1938 Coelacanth

The book of science

Tom Sharp

Marjorie Courtenay-Latimer, J. L. B. Smith ichthyology Coelacanth


A beautiful fish

Living fossil

Frustrated by the lack of soft tissues in Courtenay-Latimer’s taxidermist-preserved coelancanth, Smith was instrumental in organizing a search for a second specimen of the species fourteen years later. The second living species was found in Indonesia in 1998.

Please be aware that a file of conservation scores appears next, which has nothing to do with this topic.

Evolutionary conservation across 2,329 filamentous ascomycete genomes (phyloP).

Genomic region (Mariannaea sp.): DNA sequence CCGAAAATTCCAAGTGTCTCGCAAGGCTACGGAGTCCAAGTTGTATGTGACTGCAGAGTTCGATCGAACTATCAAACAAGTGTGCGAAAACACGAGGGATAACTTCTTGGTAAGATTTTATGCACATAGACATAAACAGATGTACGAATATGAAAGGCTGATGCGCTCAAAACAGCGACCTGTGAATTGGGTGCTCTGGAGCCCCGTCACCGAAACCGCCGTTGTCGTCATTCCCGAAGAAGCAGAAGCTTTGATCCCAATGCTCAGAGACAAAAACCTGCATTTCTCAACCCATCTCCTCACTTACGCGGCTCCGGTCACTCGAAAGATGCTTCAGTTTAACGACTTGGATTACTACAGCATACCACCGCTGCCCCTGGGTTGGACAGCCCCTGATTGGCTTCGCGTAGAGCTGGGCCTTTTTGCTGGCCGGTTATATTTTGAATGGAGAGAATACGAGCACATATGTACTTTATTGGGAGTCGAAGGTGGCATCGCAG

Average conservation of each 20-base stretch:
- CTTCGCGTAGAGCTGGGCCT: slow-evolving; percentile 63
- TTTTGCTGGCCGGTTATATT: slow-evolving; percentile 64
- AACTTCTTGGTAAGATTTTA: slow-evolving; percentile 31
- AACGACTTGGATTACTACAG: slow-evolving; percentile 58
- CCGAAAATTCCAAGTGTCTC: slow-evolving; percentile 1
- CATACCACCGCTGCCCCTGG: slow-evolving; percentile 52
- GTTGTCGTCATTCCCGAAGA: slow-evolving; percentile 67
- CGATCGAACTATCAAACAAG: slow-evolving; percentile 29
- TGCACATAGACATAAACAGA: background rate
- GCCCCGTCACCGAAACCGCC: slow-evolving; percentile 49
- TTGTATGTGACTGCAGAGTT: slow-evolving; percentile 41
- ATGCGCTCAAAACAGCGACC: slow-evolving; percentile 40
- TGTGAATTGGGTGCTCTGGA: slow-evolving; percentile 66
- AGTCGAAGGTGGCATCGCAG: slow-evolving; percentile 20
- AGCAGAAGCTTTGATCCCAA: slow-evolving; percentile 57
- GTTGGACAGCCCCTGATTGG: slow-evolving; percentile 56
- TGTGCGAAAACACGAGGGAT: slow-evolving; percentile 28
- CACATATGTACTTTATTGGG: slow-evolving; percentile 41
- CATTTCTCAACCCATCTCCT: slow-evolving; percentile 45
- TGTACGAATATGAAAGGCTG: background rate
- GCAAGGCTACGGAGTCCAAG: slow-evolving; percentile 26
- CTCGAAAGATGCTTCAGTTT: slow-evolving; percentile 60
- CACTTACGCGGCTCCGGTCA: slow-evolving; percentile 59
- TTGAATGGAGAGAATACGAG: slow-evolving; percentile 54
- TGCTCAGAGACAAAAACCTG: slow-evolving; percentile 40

It turned out the coelancanth is not the closest known relative of the amphibious tetrapods, the first animals that came up onto land.

Louis Agassiz chose the scientific name for this species, Cœlacanthus, based on its hollow caudal fin rays.

“The coelacanth braincase is 98.5% filled with fat; only 1.5% of the braincase contains brain tissue.”

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